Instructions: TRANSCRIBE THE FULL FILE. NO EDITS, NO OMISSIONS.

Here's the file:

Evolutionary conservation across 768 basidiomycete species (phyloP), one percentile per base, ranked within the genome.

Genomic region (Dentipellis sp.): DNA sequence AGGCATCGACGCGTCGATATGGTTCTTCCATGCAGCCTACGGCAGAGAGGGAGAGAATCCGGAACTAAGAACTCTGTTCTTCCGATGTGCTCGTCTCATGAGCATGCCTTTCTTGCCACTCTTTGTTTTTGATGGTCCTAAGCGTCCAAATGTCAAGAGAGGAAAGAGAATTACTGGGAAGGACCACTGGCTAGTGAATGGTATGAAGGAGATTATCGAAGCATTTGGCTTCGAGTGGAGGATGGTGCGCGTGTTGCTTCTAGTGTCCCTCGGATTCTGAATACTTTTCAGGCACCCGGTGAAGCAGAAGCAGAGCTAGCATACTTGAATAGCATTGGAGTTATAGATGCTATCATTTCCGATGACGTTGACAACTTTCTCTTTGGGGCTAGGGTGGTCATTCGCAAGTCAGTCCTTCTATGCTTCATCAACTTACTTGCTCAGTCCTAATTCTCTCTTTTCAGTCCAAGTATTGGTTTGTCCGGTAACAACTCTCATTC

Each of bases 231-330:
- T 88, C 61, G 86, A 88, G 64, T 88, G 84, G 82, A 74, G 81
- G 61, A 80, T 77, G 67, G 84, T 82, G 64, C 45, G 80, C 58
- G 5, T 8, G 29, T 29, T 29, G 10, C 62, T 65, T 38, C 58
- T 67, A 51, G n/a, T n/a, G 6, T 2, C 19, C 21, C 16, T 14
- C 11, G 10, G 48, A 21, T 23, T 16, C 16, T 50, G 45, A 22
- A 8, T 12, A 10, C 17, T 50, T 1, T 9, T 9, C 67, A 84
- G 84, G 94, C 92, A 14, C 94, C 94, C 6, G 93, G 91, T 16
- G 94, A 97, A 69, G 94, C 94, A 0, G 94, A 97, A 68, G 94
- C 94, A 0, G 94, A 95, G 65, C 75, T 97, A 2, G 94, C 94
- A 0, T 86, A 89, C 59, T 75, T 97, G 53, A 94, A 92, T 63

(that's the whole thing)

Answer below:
Evolutionary conservation across 768 basidiomycete species (phyloP), one percentile per base, ranked within the genome.

Genomic region (Dentipellis sp.): DNA sequence AGGCATCGACGCGTCGATATGGTTCTTCCATGCAGCCTACGGCAGAGAGGGAGAGAATCCGGAACTAAGAACTCTGTTCTTCCGATGTGCTCGTCTCATGAGCATGCCTTTCTTGCCACTCTTTGTTTTTGATGGTCCTAAGCGTCCAAATGTCAAGAGAGGAAAGAGAATTACTGGGAAGGACCACTGGCTAGTGAATGGTATGAAGGAGATTATCGAAGCATTTGGCTTCGAGTGGAGGATGGTGCGCGTGTTGCTTCTAGTGTCCCTCGGATTCTGAATACTTTTCAGGCACCCGGTGAAGCAGAAGCAGAGCTAGCATACTTGAATAGCATTGGAGTTATAGATGCTATCATTTCCGATGACGTTGACAACTTTCTCTTTGGGGCTAGGGTGGTCATTCGCAAGTCAGTCCTTCTATGCTTCATCAACTTACTTGCTCAGTCCTAATTCTCTCTTTTCAGTCCAAGTATTGGTTTGTCCGGTAACAACTCTCATTC

Each of bases 231-330:
- T 88, C 61, G 86, A 88, G 64, T 88, G 84, G 82, A 74, G 81
- G 61, A 80, T 77, G 67, G 84, T 82, G 64, C 45, G 80, C 58
- G 5, T 8, G 29, T 29, T 29, G 10, C 62, T 65, T 38, C 58
- T 67, A 51, G n/a, T n/a, G 6, T 2, C 19, C 21, C 16, T 14
- C 11, G 10, G 48, A 21, T 23, T 16, C 16, T 50, G 45, A 22
- A 8, T 12, A 10, C 17, T 50, T 1, T 9, T 9, C 67, A 84
- G 84, G 94, C 92, A 14, C 94, C 94, C 6, G 93, G 91, T 16
- G 94, A 97, A 69, G 94, C 94, A 0, G 94, A 97, A 68, G 94
- C 94, A 0, G 94, A 95, G 65, C 75, T 97, A 2, G 94, C 94
- A 0, T 86, A 89, C 59, T 75, T 97, G 53, A 94, A 92, T 63